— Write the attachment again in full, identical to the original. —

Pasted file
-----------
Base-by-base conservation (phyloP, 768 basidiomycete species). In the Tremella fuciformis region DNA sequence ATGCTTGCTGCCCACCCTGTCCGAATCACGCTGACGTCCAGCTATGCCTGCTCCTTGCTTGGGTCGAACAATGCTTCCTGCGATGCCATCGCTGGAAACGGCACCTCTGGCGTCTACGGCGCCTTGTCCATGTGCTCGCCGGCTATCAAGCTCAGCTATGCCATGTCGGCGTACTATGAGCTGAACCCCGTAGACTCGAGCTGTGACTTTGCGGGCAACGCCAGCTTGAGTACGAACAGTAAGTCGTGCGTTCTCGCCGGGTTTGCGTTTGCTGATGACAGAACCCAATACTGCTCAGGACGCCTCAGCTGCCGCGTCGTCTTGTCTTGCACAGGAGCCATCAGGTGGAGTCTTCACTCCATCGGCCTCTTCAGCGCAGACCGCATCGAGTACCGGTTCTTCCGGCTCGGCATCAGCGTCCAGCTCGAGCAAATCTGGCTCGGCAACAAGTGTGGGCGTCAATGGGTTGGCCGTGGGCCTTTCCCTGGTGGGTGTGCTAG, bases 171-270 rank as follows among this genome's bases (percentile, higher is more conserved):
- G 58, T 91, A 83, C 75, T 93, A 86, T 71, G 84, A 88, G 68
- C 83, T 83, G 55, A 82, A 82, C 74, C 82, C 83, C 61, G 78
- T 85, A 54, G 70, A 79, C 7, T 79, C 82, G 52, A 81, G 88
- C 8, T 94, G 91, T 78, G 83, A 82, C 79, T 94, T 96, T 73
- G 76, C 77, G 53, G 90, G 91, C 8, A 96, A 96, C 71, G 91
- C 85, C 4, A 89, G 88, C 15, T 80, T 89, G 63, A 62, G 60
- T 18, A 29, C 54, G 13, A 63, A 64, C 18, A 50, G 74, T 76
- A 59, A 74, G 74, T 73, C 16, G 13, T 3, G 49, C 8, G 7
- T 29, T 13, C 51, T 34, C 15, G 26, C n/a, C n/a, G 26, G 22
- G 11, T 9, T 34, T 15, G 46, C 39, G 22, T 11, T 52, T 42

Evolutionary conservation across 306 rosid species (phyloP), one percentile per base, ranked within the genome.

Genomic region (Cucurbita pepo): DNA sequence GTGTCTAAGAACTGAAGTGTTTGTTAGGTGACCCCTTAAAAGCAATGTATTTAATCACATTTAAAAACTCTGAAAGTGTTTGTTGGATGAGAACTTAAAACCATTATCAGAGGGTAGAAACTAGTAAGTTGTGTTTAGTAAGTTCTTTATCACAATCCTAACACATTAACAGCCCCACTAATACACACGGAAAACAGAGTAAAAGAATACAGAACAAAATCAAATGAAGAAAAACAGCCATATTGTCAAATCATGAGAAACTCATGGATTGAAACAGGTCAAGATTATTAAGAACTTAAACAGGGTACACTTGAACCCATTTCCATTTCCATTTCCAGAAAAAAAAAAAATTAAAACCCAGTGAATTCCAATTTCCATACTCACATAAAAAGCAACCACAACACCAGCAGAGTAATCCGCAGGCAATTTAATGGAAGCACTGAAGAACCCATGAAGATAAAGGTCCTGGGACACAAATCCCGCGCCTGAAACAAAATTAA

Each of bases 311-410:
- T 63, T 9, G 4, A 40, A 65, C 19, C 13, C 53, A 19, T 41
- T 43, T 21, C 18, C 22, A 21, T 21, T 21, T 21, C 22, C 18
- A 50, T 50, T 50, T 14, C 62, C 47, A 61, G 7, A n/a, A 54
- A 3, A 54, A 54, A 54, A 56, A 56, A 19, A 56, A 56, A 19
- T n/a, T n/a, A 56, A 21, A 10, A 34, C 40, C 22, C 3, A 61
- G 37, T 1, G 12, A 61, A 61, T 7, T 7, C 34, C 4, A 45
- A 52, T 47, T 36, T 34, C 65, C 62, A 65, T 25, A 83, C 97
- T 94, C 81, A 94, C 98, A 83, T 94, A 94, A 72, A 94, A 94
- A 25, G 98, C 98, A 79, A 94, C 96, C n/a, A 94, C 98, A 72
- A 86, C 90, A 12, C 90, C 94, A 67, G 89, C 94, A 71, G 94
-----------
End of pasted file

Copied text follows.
Base-by-base conservation (phyloP, 768 basidiomycete species). In the Tremella fuciformis region DNA sequence ATGCTTGCTGCCCACCCTGTCCGAATCACGCTGACGTCCAGCTATGCCTGCTCCTTGCTTGGGTCGAACAATGCTTCCTGCGATGCCATCGCTGGAAACGGCACCTCTGGCGTCTACGGCGCCTTGTCCATGTGCTCGCCGGCTATCAAGCTCAGCTATGCCATGTCGGCGTACTATGAGCTGAACCCCGTAGACTCGAGCTGTGACTTTGCGGGCAACGCCAGCTTGAGTACGAACAGTAAGTCGTGCGTTCTCGCCGGGTTTGCGTTTGCTGATGACAGAACCCAATACTGCTCAGGACGCCTCAGCTGCCGCGTCGTCTTGTCTTGCACAGGAGCCATCAGGTGGAGTCTTCACTCCATCGGCCTCTTCAGCGCAGACCGCATCGAGTACCGGTTCTTCCGGCTCGGCATCAGCGTCCAGCTCGAGCAAATCTGGCTCGGCAACAAGTGTGGGCGTCAATGGGTTGGCCGTGGGCCTTTCCCTGGTGGGTGTGCTAG, bases 171-270 rank as follows among this genome's bases (percentile, higher is more conserved):
- G 58, T 91, A 83, C 75, T 93, A 86, T 71, G 84, A 88, G 68
- C 83, T 83, G 55, A 82, A 82, C 74, C 82, C 83, C 61, G 78
- T 85, A 54, G 70, A 79, C 7, T 79, C 82, G 52, A 81, G 88
- C 8, T 94, G 91, T 78, G 83, A 82, C 79, T 94, T 96, T 73
- G 76, C 77, G 53, G 90, G 91, C 8, A 96, A 96, C 71, G 91
- C 85, C 4, A 89, G 88, C 15, T 80, T 89, G 63, A 62, G 60
- T 18, A 29, C 54, G 13, A 63, A 64, C 18, A 50, G 74, T 76
- A 59, A 74, G 74, T 73, C 16, G 13, T 3, G 49, C 8, G 7
- T 29, T 13, C 51, T 34, C 15, G 26, C n/a, C n/a, G 26, G 22
- G 11, T 9, T 34, T 15, G 46, C 39, G 22, T 11, T 52, T 42

Evolutionary conservation across 306 rosid species (phyloP), one percentile per base, ranked within the genome.

Genomic region (Cucurbita pepo): DNA sequence GTGTCTAAGAACTGAAGTGTTTGTTAGGTGACCCCTTAAAAGCAATGTATTTAATCACATTTAAAAACTCTGAAAGTGTTTGTTGGATGAGAACTTAAAACCATTATCAGAGGGTAGAAACTAGTAAGTTGTGTTTAGTAAGTTCTTTATCACAATCCTAACACATTAACAGCCCCACTAATACACACGGAAAACAGAGTAAAAGAATACAGAACAAAATCAAATGAAGAAAAACAGCCATATTGTCAAATCATGAGAAACTCATGGATTGAAACAGGTCAAGATTATTAAGAACTTAAACAGGGTACACTTGAACCCATTTCCATTTCCATTTCCAGAAAAAAAAAAAATTAAAACCCAGTGAATTCCAATTTCCATACTCACATAAAAAGCAACCACAACACCAGCAGAGTAATCCGCAGGCAATTTAATGGAAGCACTGAAGAACCCATGAAGATAAAGGTCCTGGGACACAAATCCCGCGCCTGAAACAAAATTAA

Each of bases 311-410:
- T 63, T 9, G 4, A 40, A 65, C 19, C 13, C 53, A 19, T 41
- T 43, T 21, C 18, C 22, A 21, T 21, T 21, T 21, C 22, C 18
- A 50, T 50, T 50, T 14, C 62, C 47, A 61, G 7, A n/a, A 54
- A 3, A 54, A 54, A 54, A 56, A 56, A 19, A 56, A 56, A 19
- T n/a, T n/a, A 56, A 21, A 10, A 34, C 40, C 22, C 3, A 61
- G 37, T 1, G 12, A 61, A 61, T 7, T 7, C 34, C 4, A 45
- A 52, T 47, T 36, T 34, C 65, C 62, A 65, T 25, A 83, C 97
- T 94, C 81, A 94, C 98, A 83, T 94, A 94, A 72, A 94, A 94
- A 25, G 98, C 98, A 79, A 94, C 96, C n/a, A 94, C 98, A 72
- A 86, C 90, A 12, C 90, C 94, A 67, G 89, C 94, A 71, G 94